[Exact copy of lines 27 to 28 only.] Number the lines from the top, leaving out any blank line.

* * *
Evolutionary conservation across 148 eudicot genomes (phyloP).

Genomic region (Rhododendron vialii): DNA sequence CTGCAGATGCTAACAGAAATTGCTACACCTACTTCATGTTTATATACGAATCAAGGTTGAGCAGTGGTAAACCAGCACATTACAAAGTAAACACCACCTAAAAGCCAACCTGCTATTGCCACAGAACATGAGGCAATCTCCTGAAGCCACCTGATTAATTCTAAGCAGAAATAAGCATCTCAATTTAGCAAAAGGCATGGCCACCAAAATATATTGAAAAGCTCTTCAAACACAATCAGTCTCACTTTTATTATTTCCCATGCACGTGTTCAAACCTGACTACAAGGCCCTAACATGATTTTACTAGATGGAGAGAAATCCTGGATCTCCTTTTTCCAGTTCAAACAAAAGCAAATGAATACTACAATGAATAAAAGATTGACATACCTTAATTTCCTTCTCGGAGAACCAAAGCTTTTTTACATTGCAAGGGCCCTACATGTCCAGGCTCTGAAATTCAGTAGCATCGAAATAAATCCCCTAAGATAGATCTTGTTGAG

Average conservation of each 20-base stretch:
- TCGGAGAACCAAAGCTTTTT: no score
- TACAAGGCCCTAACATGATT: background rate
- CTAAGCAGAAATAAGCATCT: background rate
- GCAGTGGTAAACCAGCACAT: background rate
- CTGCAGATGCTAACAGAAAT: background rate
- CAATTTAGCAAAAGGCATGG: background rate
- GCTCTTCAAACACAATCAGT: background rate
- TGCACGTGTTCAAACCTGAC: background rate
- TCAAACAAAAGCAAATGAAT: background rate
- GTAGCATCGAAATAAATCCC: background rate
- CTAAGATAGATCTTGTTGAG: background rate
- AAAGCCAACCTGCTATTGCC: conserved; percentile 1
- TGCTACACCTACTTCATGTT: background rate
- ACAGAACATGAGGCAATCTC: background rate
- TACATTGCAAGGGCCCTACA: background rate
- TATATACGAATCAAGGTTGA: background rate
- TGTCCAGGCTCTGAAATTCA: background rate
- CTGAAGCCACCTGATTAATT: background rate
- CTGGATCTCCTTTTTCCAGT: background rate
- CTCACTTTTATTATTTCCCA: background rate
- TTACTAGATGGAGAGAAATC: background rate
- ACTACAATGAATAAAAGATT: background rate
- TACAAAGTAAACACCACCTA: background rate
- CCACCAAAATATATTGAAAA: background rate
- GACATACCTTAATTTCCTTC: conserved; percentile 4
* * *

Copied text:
- CCACCAAAATATATTGAAAA: background rate
- GACATACCTTAATTTCCTTC: conserved; percentile 4